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Publication numberUS20040187951 A1
Publication typeApplication
Application numberUS 10/810,954
Publication dateSep 30, 2004
Filing dateMar 26, 2004
Priority dateMar 27, 2003
Also published asUS7096895
Publication number10810954, 810954, US 2004/0187951 A1, US 2004/187951 A1, US 20040187951 A1, US 20040187951A1, US 2004187951 A1, US 2004187951A1, US-A1-20040187951, US-A1-2004187951, US2004/0187951A1, US2004/187951A1, US20040187951 A1, US20040187951A1, US2004187951 A1, US2004187951A1
InventorsR. Barker
Original AssigneeBarker R. Keith
Export CitationBiBTeX, EndNote, RefMan
External Links: USPTO, USPTO Assignment, Espacenet
Method and apparatus for dispensing motor vehicle fuel at unattended locations
US 20040187951 A1
Abstract
An unattended gas station is disclosed having lockable pumps usable by a control group of purchasers who are provided with unlocking keys or cards, said pumps having flame and heat detectors and fire suppressants associated therewith and being monitored from a remote location by a security company through cameras and the detectors who can activate said fire suppressants and contact necessary fire, medical, and law enforcement personnel if needed.
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Claims(23)
I claim:
1. A method for dispensing motor vehicle fuel at an unattended location comprising the steps of placing at least one lockable pump that can be activated by the combination of a card or key unlock means and cash or credit card payment means, positioning a surveillance camera at said location, providing a flame and heat detector in association with said pump providing a controlled group of users or purchasers with unlocking means for said group, and providing remote surveillance of said pump location through said camera.
2. A method for dispensing motor vehicle fuel at an unattended location comprising the steps of:
a) providing a location for a fuel dispensing station, said location being without any provision for an attendant to be present on the premises;
b) providing a remote monitoring station with a trained attendant;
c) establishing a purchasing membership group whose members will use the dispensing station for fueling their vehicles;
d) installing and maintaining at least one fuel dispensing pump and storage and supply tank at said location;
e) providing a surveillance camera that can survey the immediate vicinity around said location and transmit images to said remote station;
f) providing flame detector means positioned to detect flame in the vicinity of said pump;
g) providing means for dispensing fire suppressant chemicals to and around said pumps, the dispensing of said suppressant chemicals being activated by signal from said flame detector;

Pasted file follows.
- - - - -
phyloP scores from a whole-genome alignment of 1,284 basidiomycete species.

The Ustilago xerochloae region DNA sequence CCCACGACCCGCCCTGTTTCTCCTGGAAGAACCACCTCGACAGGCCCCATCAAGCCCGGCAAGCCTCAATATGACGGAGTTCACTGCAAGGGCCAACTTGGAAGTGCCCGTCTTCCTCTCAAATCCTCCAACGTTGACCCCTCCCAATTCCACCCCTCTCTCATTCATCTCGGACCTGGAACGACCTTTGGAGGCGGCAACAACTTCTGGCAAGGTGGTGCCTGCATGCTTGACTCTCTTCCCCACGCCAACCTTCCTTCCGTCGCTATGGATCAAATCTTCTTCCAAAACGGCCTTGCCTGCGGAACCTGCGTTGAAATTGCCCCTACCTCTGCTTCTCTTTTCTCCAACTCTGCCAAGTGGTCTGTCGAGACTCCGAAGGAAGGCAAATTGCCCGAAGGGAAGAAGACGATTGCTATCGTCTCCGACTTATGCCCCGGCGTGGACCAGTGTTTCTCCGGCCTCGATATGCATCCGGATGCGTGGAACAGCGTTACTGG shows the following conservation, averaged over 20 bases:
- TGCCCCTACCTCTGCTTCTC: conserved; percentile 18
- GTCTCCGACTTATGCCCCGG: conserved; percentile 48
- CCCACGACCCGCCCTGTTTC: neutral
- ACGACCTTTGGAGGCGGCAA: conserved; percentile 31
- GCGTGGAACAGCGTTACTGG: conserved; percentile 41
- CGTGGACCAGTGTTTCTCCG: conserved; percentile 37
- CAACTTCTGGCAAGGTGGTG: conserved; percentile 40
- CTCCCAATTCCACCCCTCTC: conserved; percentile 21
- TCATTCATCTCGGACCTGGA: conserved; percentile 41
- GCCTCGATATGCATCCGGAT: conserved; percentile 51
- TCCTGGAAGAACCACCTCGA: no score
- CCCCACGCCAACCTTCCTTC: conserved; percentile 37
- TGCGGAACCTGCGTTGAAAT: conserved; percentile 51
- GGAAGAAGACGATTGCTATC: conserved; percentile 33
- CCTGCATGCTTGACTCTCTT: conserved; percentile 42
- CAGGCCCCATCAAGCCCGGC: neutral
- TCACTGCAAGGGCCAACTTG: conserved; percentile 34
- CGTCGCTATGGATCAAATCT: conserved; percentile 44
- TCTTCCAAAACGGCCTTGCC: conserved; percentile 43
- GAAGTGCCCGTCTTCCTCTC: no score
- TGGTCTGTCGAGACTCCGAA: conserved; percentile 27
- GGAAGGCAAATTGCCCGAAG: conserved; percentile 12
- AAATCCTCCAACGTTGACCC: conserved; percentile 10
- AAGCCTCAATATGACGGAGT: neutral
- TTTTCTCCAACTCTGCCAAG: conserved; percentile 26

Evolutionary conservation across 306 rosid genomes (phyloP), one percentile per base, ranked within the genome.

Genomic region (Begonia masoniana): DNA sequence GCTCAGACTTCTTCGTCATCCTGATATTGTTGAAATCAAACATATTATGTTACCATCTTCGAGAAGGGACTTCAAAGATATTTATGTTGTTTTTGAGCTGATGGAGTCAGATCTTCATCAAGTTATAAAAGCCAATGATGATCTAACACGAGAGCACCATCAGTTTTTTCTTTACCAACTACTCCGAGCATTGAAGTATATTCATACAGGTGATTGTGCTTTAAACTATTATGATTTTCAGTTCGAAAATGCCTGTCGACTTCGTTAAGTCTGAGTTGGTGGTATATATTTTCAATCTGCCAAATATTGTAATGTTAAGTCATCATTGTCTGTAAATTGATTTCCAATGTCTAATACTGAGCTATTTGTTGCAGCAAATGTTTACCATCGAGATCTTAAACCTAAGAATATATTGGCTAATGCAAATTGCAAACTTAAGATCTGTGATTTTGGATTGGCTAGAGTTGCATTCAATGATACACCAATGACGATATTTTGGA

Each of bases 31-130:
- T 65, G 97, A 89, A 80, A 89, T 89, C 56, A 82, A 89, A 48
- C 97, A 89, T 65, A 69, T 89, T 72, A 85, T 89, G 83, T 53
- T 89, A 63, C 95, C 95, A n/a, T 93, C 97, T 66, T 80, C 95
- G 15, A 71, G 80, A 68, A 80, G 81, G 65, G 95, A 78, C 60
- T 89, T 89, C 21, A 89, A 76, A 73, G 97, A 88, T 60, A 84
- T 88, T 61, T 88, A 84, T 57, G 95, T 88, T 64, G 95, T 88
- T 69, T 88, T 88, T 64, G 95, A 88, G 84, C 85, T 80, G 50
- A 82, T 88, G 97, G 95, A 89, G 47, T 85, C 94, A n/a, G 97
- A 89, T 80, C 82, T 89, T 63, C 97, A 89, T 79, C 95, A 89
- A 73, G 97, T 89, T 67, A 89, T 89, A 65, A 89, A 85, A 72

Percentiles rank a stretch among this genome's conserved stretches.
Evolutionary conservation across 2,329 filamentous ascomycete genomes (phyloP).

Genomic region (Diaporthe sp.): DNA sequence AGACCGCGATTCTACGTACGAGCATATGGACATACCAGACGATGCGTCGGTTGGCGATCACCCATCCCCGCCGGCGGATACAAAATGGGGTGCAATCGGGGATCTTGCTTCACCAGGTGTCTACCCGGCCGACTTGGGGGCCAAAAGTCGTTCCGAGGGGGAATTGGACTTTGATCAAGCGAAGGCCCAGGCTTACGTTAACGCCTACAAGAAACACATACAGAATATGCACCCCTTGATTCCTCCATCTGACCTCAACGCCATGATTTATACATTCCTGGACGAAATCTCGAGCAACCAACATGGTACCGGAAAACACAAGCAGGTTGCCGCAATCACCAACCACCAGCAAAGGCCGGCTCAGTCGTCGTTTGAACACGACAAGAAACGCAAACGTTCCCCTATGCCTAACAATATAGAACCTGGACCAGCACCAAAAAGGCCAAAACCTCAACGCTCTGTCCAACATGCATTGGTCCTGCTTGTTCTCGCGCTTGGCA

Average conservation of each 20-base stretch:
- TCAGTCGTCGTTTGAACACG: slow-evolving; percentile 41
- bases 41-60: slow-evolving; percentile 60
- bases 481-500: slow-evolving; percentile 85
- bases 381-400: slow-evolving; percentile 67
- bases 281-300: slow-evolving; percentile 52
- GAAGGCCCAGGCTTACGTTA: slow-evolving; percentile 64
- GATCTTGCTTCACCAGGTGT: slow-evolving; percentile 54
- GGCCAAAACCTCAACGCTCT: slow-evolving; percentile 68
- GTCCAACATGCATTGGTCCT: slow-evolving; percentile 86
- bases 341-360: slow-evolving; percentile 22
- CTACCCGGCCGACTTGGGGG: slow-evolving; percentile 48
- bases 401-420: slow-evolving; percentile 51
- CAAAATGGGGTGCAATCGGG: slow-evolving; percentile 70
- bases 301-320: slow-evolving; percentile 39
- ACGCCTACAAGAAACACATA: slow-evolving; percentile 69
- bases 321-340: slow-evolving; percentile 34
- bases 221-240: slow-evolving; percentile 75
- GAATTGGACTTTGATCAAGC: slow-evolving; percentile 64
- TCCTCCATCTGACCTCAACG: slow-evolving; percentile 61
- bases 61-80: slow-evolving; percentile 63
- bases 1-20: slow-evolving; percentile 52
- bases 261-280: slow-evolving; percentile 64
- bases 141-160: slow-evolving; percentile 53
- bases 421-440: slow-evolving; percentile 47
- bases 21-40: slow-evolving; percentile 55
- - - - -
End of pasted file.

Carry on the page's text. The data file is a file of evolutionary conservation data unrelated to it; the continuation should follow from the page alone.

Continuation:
h) providing said pumps with locking means and providing each member with unlocking means for said pump, said pumps being activated by employing a combination of said unlocking means and a payment means;
i) continuously monitoring the flame detector and camera at the unattended location by the trained attendant at the remote location who can immediately survey the station should a detector signal an alarm or should the attendant observe questionable activity, said trained attendant having an immediate, prearranged access to local fire, police, and emergency medical services; and,
j) dispensing fuel into the vehicle of a member who has unlocked the pump and provided payment means.
3. The method of claim 2 including in step (g) the step of additionally providing smoke, fuel vapor, heat, impact, and carbon monoxide detectors.
4. The method of claim 2 including the step of providing a security canopy for said at least one pump and wherein said detectors and cameras are located in said canopy.
5. The method of claim 2 including providing in said canopy fire suppressant chemicals for suppressing a gasoline fire.
6. A method for dispensing motor vehicle fuel at an unattended location comprising the steps of:
a) providing a readily accessible location for a fuel dispensing station, said location being without any provision for an attendant to be at the location;
b) establishing a purchasing group whose members are authorized to use the dispensing station for fueling their vehicles;
c) providing fuel dispensing pumps with a security canopy positioned thereover, said canopy having smoke, heat, fuel vapor, carbon monoxide, smoke, and impact detectors, security surveillance wide angle cameras that can survey the immediate vicinity around said location installed thereupon;
d) providing speakers for audibly contacting anyone within the area of the station;
e) providing direct dispensing means for water or gasoline fire suppressant chemicals and materials;
f) providing said pumps with locking means and providing each member with a key means or coded card means to unlock said pump;
g) providing said pumps with payment means, said pumps being operable when unlocked and said payment means activated;
h) providing a monitoring location remote from said fuel pump station;
i) providing a trained attendant at said location who can immediately survey the station should one of the detectors signal an alarm or should the attendant observe questionable activity, said trained attendant having an immediate, prearranged access to local fire, police, and emergency medical services.